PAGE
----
Each week, GolfChannel.com takes a look back at the week in golf. Here's what's weighing on our writers' minds.
On John Daly's first Champions win ...
“He should probably be dead now.”
That’s what Newsweek.com wrote about John Daly six months ago, when Daly was the fresh topic of an ESPN “30 for 30” profile, which revisited his drinking, smoking and gambling ways as a PGA Tour rebel.
Yes, Daly is very much alive, a larger-than-life persona legions of fans still can’t help rooting for, and they got the chance Sunday when he claimed his first Champions title. The champagne victory shower at the Insperity Invitational was classic. It’s amazing, really, that the “Wild Thing” is still in “grip it and rip it” mode, and even more amazing he’s winning again. – Randall Mell
On Eagle Point hosting the Wells Fargo ...
Eagle Point Golf Club was always going to suffer by comparison. The Wilmington, N.C., layout was tabbed to fill in for Quail Hollow Club as host for this week’s Wells Fargo Championship, which is akin to opening for the Beatles and the Beatles don’t show.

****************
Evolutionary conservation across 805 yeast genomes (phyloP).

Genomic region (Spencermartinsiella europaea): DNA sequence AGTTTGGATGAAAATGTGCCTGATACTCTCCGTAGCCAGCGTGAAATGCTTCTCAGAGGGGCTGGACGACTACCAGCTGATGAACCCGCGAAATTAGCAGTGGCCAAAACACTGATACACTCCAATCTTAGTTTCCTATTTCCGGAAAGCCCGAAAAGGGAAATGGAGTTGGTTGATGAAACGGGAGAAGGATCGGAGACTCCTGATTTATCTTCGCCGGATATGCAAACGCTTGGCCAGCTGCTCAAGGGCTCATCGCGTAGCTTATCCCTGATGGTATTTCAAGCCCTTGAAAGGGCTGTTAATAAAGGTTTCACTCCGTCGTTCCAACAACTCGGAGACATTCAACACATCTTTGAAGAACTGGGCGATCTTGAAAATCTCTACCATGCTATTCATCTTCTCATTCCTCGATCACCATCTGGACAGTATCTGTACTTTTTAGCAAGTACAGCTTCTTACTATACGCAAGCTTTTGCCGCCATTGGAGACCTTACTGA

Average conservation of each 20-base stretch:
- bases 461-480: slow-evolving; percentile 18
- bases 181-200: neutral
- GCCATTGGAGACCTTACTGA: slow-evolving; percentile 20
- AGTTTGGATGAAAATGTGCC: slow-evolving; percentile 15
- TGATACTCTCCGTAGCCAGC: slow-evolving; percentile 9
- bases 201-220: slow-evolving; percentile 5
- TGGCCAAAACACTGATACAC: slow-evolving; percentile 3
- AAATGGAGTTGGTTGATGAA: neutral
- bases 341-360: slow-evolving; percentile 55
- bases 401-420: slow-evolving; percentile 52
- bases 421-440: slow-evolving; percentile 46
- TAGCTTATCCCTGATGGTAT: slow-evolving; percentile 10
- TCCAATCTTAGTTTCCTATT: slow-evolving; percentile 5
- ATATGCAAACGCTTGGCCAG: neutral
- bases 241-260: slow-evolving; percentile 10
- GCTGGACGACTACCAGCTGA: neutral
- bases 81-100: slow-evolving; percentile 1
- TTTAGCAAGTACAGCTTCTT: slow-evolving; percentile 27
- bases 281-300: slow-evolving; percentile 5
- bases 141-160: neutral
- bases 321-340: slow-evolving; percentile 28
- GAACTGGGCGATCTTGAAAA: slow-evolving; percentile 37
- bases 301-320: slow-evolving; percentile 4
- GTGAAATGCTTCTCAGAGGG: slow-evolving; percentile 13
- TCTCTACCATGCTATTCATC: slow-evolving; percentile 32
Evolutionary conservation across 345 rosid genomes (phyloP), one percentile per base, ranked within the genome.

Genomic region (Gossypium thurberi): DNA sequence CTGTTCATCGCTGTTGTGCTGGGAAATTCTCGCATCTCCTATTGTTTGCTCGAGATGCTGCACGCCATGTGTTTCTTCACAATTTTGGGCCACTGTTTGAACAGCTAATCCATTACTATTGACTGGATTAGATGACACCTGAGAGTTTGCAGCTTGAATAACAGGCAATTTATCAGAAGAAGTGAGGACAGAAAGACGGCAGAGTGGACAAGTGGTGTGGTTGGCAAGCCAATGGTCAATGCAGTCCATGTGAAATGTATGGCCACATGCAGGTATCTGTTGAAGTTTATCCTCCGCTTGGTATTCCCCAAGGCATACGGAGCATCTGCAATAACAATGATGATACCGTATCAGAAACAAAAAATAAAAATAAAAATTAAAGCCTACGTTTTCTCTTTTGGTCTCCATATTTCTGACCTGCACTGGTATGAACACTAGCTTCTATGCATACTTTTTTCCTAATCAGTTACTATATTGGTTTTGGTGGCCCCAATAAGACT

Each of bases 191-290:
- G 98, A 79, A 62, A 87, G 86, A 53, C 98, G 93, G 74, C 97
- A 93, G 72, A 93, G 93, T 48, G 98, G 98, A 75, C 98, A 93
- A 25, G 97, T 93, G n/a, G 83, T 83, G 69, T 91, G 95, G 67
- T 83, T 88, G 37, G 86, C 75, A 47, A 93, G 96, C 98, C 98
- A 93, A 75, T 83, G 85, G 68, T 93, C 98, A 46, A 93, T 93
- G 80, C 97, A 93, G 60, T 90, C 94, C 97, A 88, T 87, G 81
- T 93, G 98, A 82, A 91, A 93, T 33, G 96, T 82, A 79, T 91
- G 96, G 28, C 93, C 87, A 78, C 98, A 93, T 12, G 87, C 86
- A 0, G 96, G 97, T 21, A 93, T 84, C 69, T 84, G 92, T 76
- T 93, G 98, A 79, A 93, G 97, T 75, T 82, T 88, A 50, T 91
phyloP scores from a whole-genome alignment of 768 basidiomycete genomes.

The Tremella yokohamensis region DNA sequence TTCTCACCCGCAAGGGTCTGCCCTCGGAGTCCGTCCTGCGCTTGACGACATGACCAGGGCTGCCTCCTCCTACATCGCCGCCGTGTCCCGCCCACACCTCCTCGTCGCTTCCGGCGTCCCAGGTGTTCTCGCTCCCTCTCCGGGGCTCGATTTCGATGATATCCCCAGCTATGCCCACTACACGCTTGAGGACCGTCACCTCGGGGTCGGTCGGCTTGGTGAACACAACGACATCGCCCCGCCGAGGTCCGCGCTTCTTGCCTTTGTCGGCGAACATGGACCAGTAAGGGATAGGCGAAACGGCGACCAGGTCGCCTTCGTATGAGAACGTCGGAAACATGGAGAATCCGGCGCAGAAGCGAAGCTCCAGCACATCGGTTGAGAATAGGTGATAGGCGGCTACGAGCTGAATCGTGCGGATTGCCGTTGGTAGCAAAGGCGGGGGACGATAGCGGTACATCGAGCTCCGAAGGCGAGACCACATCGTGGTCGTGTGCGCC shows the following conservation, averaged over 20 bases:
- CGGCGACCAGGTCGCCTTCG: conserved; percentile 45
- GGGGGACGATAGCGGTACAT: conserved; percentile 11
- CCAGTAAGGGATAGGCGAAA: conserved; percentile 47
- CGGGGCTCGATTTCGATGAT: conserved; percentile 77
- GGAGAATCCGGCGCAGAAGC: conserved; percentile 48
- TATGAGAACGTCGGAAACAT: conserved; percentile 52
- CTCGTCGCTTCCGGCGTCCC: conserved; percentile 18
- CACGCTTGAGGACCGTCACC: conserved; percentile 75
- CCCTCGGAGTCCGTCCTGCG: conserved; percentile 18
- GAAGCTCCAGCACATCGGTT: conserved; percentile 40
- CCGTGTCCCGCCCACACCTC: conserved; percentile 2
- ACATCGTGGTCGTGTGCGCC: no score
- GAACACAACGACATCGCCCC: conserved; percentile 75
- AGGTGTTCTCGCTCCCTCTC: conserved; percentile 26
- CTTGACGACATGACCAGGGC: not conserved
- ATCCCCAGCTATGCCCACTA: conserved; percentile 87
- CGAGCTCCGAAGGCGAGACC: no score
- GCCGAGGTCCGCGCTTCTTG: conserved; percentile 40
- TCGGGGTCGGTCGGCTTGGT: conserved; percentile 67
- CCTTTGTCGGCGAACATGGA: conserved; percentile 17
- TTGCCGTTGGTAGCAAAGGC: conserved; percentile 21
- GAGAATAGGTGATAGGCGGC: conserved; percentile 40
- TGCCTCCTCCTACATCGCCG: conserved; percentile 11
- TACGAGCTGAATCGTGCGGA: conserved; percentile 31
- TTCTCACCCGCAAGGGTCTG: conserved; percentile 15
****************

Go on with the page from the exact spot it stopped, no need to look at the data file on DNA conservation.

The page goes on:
But from the outset the Tom Fazio design delivered, with players comparing the course to Augusta National and raving about the layout’s flawless condition. The ultimate compliment, however, came late Sunday as a host of the game’s best players made leaderboard cameos. From world No 1 Dustin Johnson to red-hot rookie Jon Rahm, Eagle Point brought out the best in the game’s best. – Rex Hoggard
On the debut of GolfSixes ...
The European Tour continued its grand experiment with spicing up the game with the debut of GolfSixes, and there was plenty to admire about the new format.
Two-man teams from 16 different countries competed in six-hole matches that also included wild first-tee introductions, shot clocks and a roving mascot.
At times, it did all seem a little forced and corny, but the matches took a little over an hour and the storylines and drama changed rapidly.
Most importantly, GolfSixes (and the Zurich Classic in New Orleans) showed there's more to tournament golf than 72-hole, stroke-play events. – Ryan Reiterman